Like all plants that have been processed or decomposed they leave behind plant available micro and macro nutrients, with bananas it’s phosphorus (P), potassium (K), calcium, magnesium and other trace elements. However, bananas are not a great source of nitrogen (N), Nitrogen is needed in the early stages of plant growth and is responsible for the leafy green growth. That means bananas are not the only thing you should feed your plant. With that said why are bananas so good for your plants and soil life?
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Using something like a banana tea, in your flowering and budding stages, supports the development of growing fruit or buds. The nutrients and minerals mentioned above are to thank for this growth, as it is readily available for the plant to uptake when its needed.
Since bananas are high in potassium it can be used to take clones, acting as a rooting hormone. You can also use dried banana powder at the seedling and transplanting stages. For seedlings, put a small amount in the soil mix and at transplant , put a dusting in the bottom of the hole. This can help with root vigor due to the potassium. It can also start your seedlings off with strengthened cell walls from an early age.
(P) Phosphorus is vital in plant growth and can be found in ever plant. It plays a number of roles in the function of a healthy plant. Starting with photosynthesis, the transfer of sugars and starches, and helping move nutrient through out the plant. It is even linked to transferring the genetics between generations. Phosphorus is also, what is known to feed the roots during the flowering/budding stages. Meaning it is what aids in the development of fruit, vegetable, and flowers. This is a big reason more growers are using it in their gardens or grow rooms during flower.
(K) Potassium is known for its over all effects to the plants health. It is know for its ability to move water, nutrients, and carbohydrates throughout the plant. It’s involved with enzyme activation within the plant, which affects protein, starch and adenosine tri-phosphate production(ATP). Potassium helps in regulating the Co2 by opening and closing the stomata. This opening and closing controls the exchange of water vapor, oxygen, and carbon dioxide through transpiration. Potassium can also improve drought resistance and improve root growth. It helps in the later stages with fruit and bud development. Potassium is also used for building a plants strength by increases the plants cell wall. This creates a stronger stem, or bra
Bring 3 ripe bananas peels to a boil in 1L of water. Add a tablespoon of unsulphered black strap molasses. Stir until the molasses is dissolved. Pour the mixture into storage container and allow to steep for 24-48 hours. After allowing to steep, remove the peels. The peels can still go into your worm bin or compost pile after the tea is made. Your tea is now ready to be used as is. You can choose to not boil the peels as some think it may degrade the nutrients.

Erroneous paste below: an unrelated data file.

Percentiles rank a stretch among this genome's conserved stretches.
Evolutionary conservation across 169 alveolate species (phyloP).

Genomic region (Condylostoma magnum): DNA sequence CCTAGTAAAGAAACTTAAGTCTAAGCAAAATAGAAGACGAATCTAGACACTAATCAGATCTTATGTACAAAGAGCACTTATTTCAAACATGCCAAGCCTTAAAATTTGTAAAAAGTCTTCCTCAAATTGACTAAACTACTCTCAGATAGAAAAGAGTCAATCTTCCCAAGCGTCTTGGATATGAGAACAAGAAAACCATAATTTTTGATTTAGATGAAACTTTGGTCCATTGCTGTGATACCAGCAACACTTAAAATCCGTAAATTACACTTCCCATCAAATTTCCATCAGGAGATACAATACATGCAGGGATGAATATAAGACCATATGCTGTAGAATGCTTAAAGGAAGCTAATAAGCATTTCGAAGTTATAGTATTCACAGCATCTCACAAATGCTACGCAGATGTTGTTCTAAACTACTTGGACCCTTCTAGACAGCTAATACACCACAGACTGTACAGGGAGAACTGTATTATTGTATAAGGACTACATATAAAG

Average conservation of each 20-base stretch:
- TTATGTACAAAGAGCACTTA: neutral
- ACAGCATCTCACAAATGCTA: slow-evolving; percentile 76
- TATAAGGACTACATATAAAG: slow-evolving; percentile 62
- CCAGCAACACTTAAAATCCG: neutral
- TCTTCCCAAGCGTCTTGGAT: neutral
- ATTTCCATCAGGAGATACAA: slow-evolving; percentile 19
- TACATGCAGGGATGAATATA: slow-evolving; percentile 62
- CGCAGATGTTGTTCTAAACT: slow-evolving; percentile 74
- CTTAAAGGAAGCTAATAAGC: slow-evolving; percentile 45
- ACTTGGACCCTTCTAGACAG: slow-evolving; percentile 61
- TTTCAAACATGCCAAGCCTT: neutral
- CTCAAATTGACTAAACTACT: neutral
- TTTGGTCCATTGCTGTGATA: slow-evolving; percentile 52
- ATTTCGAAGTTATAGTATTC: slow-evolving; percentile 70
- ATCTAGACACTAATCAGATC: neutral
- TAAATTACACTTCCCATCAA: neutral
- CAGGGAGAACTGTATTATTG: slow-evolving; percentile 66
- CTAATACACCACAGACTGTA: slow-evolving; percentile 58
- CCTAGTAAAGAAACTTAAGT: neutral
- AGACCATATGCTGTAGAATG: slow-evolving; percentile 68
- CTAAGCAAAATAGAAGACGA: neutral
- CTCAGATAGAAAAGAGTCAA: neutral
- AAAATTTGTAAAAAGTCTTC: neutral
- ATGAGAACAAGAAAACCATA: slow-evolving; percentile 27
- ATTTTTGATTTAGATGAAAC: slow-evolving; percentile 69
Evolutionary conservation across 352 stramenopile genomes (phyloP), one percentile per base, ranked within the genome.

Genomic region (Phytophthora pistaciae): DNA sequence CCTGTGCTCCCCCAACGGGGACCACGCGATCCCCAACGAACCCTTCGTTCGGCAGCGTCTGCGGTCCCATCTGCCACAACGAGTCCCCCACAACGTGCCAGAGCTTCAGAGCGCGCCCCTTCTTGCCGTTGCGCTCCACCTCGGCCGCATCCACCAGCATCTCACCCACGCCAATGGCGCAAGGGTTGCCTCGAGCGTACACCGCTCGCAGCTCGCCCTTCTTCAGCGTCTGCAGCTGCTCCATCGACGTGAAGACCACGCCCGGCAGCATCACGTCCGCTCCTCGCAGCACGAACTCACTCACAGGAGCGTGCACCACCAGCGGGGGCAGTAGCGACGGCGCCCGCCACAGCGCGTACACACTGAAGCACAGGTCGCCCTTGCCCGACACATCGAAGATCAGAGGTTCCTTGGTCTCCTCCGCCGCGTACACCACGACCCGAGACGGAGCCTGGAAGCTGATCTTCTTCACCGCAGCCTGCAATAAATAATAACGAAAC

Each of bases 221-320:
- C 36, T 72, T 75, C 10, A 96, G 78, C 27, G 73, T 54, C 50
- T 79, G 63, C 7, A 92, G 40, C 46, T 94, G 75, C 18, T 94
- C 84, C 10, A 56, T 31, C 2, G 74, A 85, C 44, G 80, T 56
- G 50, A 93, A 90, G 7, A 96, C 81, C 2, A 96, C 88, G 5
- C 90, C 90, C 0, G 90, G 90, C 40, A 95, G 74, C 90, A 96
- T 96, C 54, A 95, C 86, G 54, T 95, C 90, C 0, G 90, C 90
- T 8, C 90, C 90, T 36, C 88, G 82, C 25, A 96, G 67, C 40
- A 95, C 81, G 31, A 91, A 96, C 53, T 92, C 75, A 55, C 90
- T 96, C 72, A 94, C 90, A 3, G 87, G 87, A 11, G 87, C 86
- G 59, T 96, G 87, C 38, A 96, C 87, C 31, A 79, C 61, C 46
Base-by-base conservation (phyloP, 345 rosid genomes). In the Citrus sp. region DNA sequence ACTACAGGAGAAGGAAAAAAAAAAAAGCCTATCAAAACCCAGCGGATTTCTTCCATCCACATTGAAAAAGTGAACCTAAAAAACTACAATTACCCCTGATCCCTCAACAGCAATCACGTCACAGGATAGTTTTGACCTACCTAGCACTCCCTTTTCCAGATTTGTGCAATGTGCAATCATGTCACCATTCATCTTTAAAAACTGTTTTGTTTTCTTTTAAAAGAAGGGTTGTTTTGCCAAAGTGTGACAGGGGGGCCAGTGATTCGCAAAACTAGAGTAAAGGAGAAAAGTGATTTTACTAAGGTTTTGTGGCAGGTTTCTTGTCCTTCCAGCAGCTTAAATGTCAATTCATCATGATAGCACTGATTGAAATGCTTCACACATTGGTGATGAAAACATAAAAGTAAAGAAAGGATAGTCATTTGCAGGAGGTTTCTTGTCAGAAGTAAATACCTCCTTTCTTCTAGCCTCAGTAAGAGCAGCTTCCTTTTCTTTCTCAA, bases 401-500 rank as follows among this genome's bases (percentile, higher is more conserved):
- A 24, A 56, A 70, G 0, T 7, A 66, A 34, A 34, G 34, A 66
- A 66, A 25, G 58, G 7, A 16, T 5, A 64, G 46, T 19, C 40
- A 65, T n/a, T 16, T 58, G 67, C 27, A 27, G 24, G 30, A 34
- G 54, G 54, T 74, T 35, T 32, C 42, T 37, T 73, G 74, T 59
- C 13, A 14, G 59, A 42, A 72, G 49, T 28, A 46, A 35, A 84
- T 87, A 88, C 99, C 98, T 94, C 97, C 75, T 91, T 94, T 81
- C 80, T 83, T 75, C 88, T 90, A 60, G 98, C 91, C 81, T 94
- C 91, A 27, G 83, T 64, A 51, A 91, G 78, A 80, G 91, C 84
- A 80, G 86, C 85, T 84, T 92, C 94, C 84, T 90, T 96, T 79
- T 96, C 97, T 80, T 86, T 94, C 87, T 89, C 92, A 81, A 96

Optional tea: Add molasses to 1L jar, add in some water and stir till dissolved. Next add banana and fill with filtered water till covered. Place a weight on the peels to keep them submerged. Then cover with a piece of cloth and secure with a rubber band or string. Allow the brew to ferment for 1 week.
If there is black mold it has gone bad and should be discarded. This is usually because the peel is above the water. If there is a white film it is likely ok. That is called cam yeast, a natural wild yeast. You can then strain off the peels from the liquid. You can now start using it in your garden. The peels can be composted or burred in your garden. Depending on how many bananas used and volume, you may want to dilute the mixture. For vegetate and early stages use 1/4 – 1/2 cup per gallon. For flowering stage mix 3/4 of a cup in early flower then 1 cup diluted in mid to late flower.
To make a banana peel dry amendment fertilizer simply dry your peels, then turn them into a powder or granule. You can do this using a coffee grinder or mortar and pestle. Once ground up add to your soil as a top dress, rake in or added before planting then water in.
In addition to using the banana peel as a powder you can also add in cleaned dry egg shells before grinding for extra calcium and soil aeration.
NOTE: If you are creating a larger batch and need to wait for enough banana peels, you can store banana peels in a zip lock style bag in your freezer until ready.
Drying bananas is pretty easy. Simply lay peels on a baking sheet so they are not touching or overlapping. You can also cut the peels into strips to make this easier. This will help dry them evenly.
Place the baking sheet with peels in the oven at 140 degrees F or lower. You don’t want to burn the peels so keep an eye on them. You may have to remove them as they dry out one by one. You can leave your oven door open 1 to 2 inches to allow for excess heat to escape so they don’t burn.
If you have a dehydrator you could also use that to dry your banana peels as well. Or if it is a hot and sunny day you can set them in the sun and allow them to dry.